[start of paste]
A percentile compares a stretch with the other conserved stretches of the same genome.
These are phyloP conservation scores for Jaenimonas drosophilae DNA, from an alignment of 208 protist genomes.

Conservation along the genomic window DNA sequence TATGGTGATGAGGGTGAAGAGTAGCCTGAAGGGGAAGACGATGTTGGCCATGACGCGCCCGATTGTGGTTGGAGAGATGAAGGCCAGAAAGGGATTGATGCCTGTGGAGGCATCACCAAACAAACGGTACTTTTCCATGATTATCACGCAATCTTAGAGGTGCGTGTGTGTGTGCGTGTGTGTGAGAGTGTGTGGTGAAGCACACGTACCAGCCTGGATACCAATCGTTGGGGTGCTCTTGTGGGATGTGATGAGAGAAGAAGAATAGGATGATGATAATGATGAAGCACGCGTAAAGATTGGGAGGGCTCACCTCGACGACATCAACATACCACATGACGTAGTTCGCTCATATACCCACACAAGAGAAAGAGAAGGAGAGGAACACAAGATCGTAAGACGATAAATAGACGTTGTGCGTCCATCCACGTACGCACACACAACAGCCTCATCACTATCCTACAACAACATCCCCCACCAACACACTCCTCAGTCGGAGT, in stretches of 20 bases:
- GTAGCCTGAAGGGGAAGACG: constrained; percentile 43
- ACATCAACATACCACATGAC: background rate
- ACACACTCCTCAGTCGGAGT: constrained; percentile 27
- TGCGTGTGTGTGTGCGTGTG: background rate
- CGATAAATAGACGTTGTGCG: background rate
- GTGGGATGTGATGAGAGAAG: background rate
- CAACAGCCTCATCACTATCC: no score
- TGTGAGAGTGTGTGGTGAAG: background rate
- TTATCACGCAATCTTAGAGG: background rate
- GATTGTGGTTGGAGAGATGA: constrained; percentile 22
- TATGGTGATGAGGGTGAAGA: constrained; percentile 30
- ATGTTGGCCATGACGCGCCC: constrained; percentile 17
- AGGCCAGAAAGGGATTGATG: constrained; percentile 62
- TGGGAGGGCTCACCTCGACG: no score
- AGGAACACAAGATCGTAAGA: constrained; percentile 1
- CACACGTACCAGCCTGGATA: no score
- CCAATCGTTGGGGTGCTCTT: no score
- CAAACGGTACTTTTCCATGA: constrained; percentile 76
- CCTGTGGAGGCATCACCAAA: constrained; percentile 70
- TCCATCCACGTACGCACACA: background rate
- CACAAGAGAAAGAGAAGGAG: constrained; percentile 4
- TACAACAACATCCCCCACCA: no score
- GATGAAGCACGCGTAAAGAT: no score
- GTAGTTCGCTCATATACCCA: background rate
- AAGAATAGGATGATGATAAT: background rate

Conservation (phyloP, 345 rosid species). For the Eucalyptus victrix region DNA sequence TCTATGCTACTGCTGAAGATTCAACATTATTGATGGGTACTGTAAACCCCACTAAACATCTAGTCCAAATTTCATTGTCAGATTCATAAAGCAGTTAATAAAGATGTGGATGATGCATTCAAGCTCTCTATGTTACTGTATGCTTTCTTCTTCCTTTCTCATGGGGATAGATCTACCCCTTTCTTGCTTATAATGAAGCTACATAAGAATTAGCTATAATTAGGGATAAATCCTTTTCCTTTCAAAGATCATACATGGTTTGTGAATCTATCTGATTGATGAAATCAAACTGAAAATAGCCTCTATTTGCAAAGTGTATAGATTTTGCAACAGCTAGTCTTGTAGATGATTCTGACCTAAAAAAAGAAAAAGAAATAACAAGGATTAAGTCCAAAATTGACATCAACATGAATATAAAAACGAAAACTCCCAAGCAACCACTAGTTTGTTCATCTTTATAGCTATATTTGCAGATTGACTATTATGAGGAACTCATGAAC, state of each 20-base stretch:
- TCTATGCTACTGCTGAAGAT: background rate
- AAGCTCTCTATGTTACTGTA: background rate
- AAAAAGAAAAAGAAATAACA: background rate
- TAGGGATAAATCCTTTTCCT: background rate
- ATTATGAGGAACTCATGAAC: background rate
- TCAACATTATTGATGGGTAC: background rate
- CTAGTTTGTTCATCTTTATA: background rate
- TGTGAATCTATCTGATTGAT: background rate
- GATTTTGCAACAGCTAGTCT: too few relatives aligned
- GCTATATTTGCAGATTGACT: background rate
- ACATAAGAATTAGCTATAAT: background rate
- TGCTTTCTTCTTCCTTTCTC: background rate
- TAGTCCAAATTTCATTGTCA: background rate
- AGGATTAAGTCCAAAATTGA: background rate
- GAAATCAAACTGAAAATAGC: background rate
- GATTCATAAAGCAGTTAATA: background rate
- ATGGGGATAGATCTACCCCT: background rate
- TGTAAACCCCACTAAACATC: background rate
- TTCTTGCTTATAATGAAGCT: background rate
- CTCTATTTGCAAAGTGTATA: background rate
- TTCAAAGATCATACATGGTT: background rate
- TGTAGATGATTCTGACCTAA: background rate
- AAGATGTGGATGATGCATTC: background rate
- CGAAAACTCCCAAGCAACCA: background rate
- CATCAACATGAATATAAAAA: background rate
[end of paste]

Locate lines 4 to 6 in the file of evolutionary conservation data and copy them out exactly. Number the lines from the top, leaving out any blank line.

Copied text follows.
- GTAGCCTGAAGGGGAAGACG: constrained; percentile 43
- ACATCAACATACCACATGAC: background rate
- ACACACTCCTCAGTCGGAGT: constrained; percentile 27